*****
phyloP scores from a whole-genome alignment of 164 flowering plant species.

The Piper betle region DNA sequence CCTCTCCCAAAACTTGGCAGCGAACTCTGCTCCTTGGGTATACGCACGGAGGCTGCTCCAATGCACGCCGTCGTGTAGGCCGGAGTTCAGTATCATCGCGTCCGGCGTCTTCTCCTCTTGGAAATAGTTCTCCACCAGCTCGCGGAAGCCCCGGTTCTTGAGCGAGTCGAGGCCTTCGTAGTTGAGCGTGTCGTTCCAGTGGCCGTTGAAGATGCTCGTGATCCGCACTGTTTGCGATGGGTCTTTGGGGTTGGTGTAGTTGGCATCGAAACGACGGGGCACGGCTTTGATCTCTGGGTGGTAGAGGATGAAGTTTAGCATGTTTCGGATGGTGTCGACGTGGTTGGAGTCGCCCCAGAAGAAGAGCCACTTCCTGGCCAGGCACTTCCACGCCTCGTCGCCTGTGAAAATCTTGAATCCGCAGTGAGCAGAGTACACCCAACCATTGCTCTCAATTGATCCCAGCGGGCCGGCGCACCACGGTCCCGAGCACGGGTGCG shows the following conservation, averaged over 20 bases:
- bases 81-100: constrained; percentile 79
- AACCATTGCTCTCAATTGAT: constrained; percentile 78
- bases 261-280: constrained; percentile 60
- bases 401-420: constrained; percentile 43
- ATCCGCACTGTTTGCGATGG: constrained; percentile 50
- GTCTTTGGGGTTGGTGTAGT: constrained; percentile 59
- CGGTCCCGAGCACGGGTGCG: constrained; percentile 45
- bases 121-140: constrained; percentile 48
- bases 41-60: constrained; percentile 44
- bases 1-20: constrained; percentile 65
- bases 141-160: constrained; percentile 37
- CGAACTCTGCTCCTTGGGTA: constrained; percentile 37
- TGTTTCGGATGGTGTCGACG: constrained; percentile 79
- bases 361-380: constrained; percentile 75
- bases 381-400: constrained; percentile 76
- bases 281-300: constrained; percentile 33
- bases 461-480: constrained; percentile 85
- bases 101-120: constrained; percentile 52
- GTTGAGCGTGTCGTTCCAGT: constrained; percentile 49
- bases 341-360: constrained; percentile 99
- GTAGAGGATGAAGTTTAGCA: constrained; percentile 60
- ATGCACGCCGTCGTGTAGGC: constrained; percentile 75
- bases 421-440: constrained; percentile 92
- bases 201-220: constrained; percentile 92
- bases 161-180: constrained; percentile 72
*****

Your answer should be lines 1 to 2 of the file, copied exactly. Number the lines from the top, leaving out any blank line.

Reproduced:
phyloP scores from a whole-genome alignment of 164 flowering plant species.

The Piper betle region DNA sequence CCTCTCCCAAAACTTGGCAGCGAACTCTGCTCCTTGGGTATACGCACGGAGGCTGCTCCAATGCACGCCGTCGTGTAGGCCGGAGTTCAGTATCATCGCGTCCGGCGTCTTCTCCTCTTGGAAATAGTTCTCCACCAGCTCGCGGAAGCCCCGGTTCTTGAGCGAGTCGAGGCCTTCGTAGTTGAGCGTGTCGTTCCAGTGGCCGTTGAAGATGCTCGTGATCCGCACTGTTTGCGATGGGTCTTTGGGGTTGGTGTAGTTGGCATCGAAACGACGGGGCACGGCTTTGATCTCTGGGTGGTAGAGGATGAAGTTTAGCATGTTTCGGATGGTGTCGACGTGGTTGGAGTCGCCCCAGAAGAAGAGCCACTTCCTGGCCAGGCACTTCCACGCCTCGTCGCCTGTGAAAATCTTGAATCCGCAGTGAGCAGAGTACACCCAACCATTGCTCTCAATTGATCCCAGCGGGCCGGCGCACCACGGTCCCGAGCACGGGTGCG shows the following conservation, averaged over 20 bases: